Post Tagged with: "Cancon"

PCH memo on Netflix, obtained under ATIP, https://www.scribd.com/document/383336048/PCH-Memo-Bell-Netflix

Government Memo Suggests Netflix Outspends Canadian Private Broadcasters on Canadian English Scripted Programming

Canadian Heritage Minister Melanie Joly view of cultural policy shifted gears in recent months with her emphasis on the need for all players to contribute and rhetoric on “no free rides”, a position that could lead to taxes on Internet services. While Netflix has been a popular target for many Canadian cultural organizations, according to documents released under the Access to Information Act, Canadian Heritage officials appear to have evidence that Netflix spends more on Canadian English-language scripted programming than the Canadian private broadcasters. The revelations come in a June 2017 internal memo to Graham Flack, the Canadian Heritage Deputy Minister, which respond to correspondence from BCE’s Mirko Bibic. Bibic met with Flack in April 2017 and was concerned with department comments about Netflix outspending Bell.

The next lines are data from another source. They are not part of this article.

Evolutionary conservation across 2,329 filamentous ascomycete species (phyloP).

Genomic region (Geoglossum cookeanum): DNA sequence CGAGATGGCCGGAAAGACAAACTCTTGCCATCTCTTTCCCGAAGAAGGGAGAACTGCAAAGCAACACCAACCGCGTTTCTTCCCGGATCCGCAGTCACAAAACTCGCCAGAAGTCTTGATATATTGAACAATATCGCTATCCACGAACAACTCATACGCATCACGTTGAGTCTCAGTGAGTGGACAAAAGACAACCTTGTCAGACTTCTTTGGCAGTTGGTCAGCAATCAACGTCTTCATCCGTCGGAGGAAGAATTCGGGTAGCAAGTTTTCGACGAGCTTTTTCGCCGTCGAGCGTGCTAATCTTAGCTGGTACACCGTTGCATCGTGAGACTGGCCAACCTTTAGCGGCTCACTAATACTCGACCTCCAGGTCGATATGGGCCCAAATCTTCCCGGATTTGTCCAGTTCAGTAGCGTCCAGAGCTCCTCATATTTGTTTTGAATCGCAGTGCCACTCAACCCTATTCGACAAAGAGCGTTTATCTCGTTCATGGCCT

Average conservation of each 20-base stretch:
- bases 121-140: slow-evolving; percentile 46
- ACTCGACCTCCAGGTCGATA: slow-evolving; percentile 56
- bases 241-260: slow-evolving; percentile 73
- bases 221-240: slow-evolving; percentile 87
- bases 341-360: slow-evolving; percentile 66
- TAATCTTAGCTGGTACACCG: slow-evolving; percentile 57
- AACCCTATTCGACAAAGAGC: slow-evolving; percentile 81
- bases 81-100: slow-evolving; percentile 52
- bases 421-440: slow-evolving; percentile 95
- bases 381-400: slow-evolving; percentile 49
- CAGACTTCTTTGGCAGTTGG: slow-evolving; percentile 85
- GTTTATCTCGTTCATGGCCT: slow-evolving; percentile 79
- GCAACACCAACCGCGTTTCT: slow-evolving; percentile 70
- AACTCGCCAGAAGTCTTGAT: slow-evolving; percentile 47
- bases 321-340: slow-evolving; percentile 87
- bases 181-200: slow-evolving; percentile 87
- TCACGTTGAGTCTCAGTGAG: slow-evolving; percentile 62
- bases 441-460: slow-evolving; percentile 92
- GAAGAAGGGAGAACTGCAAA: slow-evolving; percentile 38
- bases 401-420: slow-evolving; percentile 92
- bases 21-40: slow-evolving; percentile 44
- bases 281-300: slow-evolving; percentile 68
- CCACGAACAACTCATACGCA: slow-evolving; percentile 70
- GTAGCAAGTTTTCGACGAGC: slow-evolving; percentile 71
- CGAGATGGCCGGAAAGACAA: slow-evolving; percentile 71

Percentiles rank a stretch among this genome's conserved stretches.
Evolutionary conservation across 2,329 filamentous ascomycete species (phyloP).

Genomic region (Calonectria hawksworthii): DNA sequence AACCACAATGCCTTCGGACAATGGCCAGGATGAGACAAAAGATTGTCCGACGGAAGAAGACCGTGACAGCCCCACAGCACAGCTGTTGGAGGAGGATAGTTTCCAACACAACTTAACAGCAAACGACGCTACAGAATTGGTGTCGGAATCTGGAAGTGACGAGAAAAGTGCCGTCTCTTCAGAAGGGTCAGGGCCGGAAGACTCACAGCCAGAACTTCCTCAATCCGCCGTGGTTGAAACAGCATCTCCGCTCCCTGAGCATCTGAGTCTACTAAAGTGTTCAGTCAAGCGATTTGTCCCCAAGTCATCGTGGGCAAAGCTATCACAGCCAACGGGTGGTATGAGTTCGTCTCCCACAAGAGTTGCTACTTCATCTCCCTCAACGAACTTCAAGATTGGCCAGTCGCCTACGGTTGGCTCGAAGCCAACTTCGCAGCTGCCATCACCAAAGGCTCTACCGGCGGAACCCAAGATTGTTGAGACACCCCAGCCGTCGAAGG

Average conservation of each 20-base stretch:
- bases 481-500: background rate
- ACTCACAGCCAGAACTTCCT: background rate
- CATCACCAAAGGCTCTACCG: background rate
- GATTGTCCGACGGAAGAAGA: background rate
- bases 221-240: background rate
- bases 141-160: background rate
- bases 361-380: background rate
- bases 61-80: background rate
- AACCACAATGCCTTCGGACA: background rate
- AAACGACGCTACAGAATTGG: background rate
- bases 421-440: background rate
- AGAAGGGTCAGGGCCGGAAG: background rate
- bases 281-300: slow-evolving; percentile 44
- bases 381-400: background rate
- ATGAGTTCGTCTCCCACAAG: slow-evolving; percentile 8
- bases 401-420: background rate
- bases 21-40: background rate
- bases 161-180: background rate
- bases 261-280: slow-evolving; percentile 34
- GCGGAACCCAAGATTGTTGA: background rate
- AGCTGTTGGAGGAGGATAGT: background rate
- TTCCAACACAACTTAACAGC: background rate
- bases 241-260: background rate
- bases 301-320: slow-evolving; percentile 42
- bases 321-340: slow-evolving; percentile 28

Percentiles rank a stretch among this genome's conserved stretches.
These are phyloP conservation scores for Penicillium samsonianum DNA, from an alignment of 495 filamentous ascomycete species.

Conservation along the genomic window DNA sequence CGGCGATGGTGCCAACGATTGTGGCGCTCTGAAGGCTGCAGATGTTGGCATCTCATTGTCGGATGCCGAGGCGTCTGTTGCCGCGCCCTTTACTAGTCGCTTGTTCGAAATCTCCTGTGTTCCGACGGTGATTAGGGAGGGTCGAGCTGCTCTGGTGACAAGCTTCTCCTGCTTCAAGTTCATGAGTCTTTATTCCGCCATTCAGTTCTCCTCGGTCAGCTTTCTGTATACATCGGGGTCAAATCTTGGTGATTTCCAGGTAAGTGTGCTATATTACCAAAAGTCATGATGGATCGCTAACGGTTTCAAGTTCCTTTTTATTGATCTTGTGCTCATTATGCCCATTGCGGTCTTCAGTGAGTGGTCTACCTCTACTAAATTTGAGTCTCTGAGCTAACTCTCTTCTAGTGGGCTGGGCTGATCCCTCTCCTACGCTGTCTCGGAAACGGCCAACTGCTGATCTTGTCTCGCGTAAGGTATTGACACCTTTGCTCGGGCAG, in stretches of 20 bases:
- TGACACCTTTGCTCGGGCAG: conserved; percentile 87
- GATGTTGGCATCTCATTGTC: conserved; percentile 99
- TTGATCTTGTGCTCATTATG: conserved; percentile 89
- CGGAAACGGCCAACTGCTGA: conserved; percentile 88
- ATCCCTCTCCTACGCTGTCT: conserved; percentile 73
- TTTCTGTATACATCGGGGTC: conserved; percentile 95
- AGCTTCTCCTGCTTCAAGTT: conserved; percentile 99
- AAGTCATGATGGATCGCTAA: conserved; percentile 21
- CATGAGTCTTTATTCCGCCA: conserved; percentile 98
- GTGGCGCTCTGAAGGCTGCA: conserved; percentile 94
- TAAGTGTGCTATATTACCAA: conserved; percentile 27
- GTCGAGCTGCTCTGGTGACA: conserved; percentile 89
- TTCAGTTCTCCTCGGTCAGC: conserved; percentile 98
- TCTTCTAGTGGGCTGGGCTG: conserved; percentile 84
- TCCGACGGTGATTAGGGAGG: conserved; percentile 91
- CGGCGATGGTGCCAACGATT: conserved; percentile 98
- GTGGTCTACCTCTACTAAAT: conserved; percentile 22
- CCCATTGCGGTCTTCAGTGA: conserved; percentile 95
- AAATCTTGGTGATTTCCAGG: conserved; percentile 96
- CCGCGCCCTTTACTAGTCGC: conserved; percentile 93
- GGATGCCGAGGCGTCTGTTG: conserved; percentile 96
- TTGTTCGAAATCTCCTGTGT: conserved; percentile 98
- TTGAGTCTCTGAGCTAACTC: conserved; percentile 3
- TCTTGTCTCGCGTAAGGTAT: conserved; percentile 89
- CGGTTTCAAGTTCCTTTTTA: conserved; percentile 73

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July 6, 2018 6 comments News
What Is it to Be Human in the Fourth Industrial Revolution? by World Economic Forum (CC BY-NC-SA 2.0) https://flic.kr/p/Q2JwZA

Math Not Magic: If Melanie Joly Mandates Internet Taxes, Consumers Will Foot the Bill

The government launched its telecom/broadcast review yesterday and the discussion immediately turned to Internet and Netflix taxes. Despite the wide array of issues ranging from net neutrality to the CBC before the newly established panel, for many the focus of its recommendations and the government response will ultimately come down to whether there are new Internet regulations and taxes established to support the creation of Canadian content.

Canadian Heritage Minister Melanie Joly and Innovation, Science, and Economic Development Minister Navdeep Bains both commented on the issue, suggesting divergent priorities.

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June 6, 2018 15 comments News
tv chair by kolrabi (CC BY-NC-SA 2.0) https://flic.kr/p/quZw6Q

Government’s Telecom/Broadcast Review Sets Up Internet Taxes and Regulation As a 2019 Election Issue

The government unveiled the members of its telecom and broadcast review panel this morning setting the stage for Internet access taxes, Netflix regulation, and the imposition of cultural policies on telecommunications to emerge as a 2019 election issue. The new panel will be chaired by Janet Yale, who brings experience from both telecommunications and broadcasting to the role. The remaining six panel members line up nicely as telecom nominees (Hank Intven, my colleague Marina Pavlovic, and Monica Song) or broadcast nominees (Peter Grant, Monique Simard, and Pierre Trudel).